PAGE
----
|As I walk towards the door, I wonder what lies in store.|
Some say this is a lucky one. On my two hour trip to the London cancer clinic today, I listened on CBC as the hosts interviewed some giddy couples who had determined that to be married on the 12th day of the 12th month in the year 2012 was a good sign. Lucky, some said. Exciting, said others. As I glanced at my watch as it neared 12 noon, I wondered myself if this would be a good day for me, too. After all, the numbers aligned on the calendar. Would they soon align on my medical chart and would I be declared 'good to go'?
...Not much has changed here since I last paid a visit in June. Same full reception area. Same complement of medical staff and anxious patients awaiting verdicts, chemotherapy, good news...
Such a lesson. I may live in a small town but that doesn't mean I know everything about everybody. I'm a little sad about that, because I would love to be able to 'help' encourage and offer hope to someone travelling a similar road. And there is a tiny measure of guilt that creeps in when I hear of someone else going through cancer. I am not sure what that is; perhaps a wicked force breathing in my ear quizzing me on why I should be a survivor and someone else not...I have spoken with other cancer survivors about that, and I know it is not uncommon. When this happens I try to give it over to something positive.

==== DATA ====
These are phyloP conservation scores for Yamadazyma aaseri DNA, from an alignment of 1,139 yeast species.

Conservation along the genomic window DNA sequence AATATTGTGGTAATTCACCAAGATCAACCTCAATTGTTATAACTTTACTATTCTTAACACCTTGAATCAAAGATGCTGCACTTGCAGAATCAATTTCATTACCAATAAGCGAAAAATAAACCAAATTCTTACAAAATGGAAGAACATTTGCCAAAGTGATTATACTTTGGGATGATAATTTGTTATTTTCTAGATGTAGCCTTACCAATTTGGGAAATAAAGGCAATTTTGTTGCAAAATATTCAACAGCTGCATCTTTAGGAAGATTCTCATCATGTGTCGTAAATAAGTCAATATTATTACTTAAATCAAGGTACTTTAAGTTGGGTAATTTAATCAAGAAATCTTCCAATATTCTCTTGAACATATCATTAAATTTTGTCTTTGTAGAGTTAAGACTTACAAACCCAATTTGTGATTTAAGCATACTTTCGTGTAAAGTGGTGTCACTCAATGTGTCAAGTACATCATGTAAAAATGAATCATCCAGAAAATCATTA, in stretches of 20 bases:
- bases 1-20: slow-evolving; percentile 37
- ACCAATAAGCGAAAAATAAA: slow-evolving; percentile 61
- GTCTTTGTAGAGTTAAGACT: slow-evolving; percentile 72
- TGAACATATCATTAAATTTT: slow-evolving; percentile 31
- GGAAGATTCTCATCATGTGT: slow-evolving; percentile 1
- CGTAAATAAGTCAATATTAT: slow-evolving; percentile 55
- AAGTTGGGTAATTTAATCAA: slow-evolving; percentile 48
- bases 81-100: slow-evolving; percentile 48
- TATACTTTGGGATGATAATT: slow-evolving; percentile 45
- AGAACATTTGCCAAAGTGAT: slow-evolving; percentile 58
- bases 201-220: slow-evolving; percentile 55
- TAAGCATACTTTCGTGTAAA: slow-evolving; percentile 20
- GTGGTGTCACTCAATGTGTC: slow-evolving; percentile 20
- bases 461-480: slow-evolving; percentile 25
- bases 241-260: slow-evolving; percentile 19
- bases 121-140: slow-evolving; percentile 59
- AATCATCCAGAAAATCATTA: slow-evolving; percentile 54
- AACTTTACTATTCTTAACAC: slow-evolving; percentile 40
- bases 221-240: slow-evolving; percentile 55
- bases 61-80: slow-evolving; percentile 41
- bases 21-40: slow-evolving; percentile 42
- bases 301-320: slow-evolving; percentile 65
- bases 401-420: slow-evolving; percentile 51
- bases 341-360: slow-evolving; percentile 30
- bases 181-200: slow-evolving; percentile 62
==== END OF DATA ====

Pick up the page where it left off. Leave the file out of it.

Behind closed doors lurk problems and situations; concerns and heartbreak. I suppose we can't always be privy to everything. I know that I am far from being alone on my journey. We all have different baggage but, ultimately, we all journey the same life path. Thank goodness, with Jesus as the Gatekeeper and Divine Greeter, the path - although sometimes rocky and rough, always leads to an eternal Hope and a ceaseless raison d'être.
So when I finally get into the examination room and endure the third degree by the wonderfully, professional primary nurse, I get into my less than glamorous gown and wait. I fill my time by writing - a therapeutic and perfect way to spend an interval. Soon my oncologist appears on the scene with a student in tow. We chat. We discuss my psychological health. We weave around all sorts of words; he tells me how good my hair looks (gray and straight - is he crazy?) and we laugh when he tells his attentive student how he has seen me through all the stages of hair! I bemoan the fact that I no longer have chemo curls.
Finally the 'cancer talk.' He asks questions. I tell him about the 'other lumps.' He checks and charts them and says they seem to be nothing to worry about. I am a lumpy person. He examines more. Then he informs me that 'I am good to go.' He wants to see me again in June. Six month protocol. They leave. I breath a sigh of relief; utter a prayer of thankfulness and dress.
Next Tuesday is Gilles' turn. I will take my journal and the knowledge that God is in control...
In everything give thanks; for this is God's will for you in Christ Jesus. Thessalonians 5:18